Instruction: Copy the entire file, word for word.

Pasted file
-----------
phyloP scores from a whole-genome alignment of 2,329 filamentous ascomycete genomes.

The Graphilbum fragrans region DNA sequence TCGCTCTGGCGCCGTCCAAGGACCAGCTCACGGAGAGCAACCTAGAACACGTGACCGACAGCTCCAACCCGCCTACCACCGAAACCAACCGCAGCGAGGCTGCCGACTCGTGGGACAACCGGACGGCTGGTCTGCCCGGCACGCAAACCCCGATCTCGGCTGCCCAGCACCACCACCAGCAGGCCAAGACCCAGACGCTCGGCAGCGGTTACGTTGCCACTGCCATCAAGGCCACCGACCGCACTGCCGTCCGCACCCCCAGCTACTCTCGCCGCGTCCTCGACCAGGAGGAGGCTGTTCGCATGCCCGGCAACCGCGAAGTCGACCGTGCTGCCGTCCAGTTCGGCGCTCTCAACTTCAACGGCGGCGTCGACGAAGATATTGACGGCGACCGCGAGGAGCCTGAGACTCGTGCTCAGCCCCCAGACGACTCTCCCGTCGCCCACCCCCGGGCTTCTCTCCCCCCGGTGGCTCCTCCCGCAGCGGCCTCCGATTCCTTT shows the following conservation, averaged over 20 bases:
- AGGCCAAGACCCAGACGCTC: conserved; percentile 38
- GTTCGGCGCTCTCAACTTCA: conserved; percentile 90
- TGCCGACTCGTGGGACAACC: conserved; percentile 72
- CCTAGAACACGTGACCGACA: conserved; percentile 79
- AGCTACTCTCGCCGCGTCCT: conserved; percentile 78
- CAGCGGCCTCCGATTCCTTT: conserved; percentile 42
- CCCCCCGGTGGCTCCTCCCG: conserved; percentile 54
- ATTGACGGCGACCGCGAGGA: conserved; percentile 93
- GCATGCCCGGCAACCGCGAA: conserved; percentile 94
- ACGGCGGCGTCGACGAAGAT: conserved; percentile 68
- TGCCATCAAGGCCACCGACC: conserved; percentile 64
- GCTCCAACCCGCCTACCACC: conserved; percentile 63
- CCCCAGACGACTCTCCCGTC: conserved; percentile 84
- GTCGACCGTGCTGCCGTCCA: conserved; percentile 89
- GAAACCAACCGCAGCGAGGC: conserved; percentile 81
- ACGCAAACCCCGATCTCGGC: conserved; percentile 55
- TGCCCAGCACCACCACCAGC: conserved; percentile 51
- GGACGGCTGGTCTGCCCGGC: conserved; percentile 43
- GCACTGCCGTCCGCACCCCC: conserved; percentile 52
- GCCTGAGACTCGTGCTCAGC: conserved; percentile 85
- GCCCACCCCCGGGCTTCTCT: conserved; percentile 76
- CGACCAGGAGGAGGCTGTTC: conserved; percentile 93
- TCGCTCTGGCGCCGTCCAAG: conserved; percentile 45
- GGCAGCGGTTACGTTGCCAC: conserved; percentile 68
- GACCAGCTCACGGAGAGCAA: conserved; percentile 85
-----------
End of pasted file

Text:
phyloP scores from a whole-genome alignment of 2,329 filamentous ascomycete genomes.

The Graphilbum fragrans region DNA sequence TCGCTCTGGCGCCGTCCAAGGACCAGCTCACGGAGAGCAACCTAGAACACGTGACCGACAGCTCCAACCCGCCTACCACCGAAACCAACCGCAGCGAGGCTGCCGACTCGTGGGACAACCGGACGGCTGGTCTGCCCGGCACGCAAACCCCGATCTCGGCTGCCCAGCACCACCACCAGCAGGCCAAGACCCAGACGCTCGGCAGCGGTTACGTTGCCACTGCCATCAAGGCCACCGACCGCACTGCCGTCCGCACCCCCAGCTACTCTCGCCGCGTCCTCGACCAGGAGGAGGCTGTTCGCATGCCCGGCAACCGCGAAGTCGACCGTGCTGCCGTCCAGTTCGGCGCTCTCAACTTCAACGGCGGCGTCGACGAAGATATTGACGGCGACCGCGAGGAGCCTGAGACTCGTGCTCAGCCCCCAGACGACTCTCCCGTCGCCCACCCCCGGGCTTCTCTCCCCCCGGTGGCTCCTCCCGCAGCGGCCTCCGATTCCTTT shows the following conservation, averaged over 20 bases:
- AGGCCAAGACCCAGACGCTC: conserved; percentile 38
- GTTCGGCGCTCTCAACTTCA: conserved; percentile 90
- TGCCGACTCGTGGGACAACC: conserved; percentile 72
- CCTAGAACACGTGACCGACA: conserved; percentile 79
- AGCTACTCTCGCCGCGTCCT: conserved; percentile 78
- CAGCGGCCTCCGATTCCTTT: conserved; percentile 42
- CCCCCCGGTGGCTCCTCCCG: conserved; percentile 54
- ATTGACGGCGACCGCGAGGA: conserved; percentile 93
- GCATGCCCGGCAACCGCGAA: conserved; percentile 94
- ACGGCGGCGTCGACGAAGAT: conserved; percentile 68
- TGCCATCAAGGCCACCGACC: conserved; percentile 64
- GCTCCAACCCGCCTACCACC: conserved; percentile 63
- CCCCAGACGACTCTCCCGTC: conserved; percentile 84
- GTCGACCGTGCTGCCGTCCA: conserved; percentile 89
- GAAACCAACCGCAGCGAGGC: conserved; percentile 81
- ACGCAAACCCCGATCTCGGC: conserved; percentile 55
- TGCCCAGCACCACCACCAGC: conserved; percentile 51
- GGACGGCTGGTCTGCCCGGC: conserved; percentile 43
- GCACTGCCGTCCGCACCCCC: conserved; percentile 52
- GCCTGAGACTCGTGCTCAGC: conserved; percentile 85
- GCCCACCCCCGGGCTTCTCT: conserved; percentile 76
- CGACCAGGAGGAGGCTGTTC: conserved; percentile 93
- TCGCTCTGGCGCCGTCCAAG: conserved; percentile 45
- GGCAGCGGTTACGTTGCCAC: conserved; percentile 68
- GACCAGCTCACGGAGAGCAA: conserved; percentile 85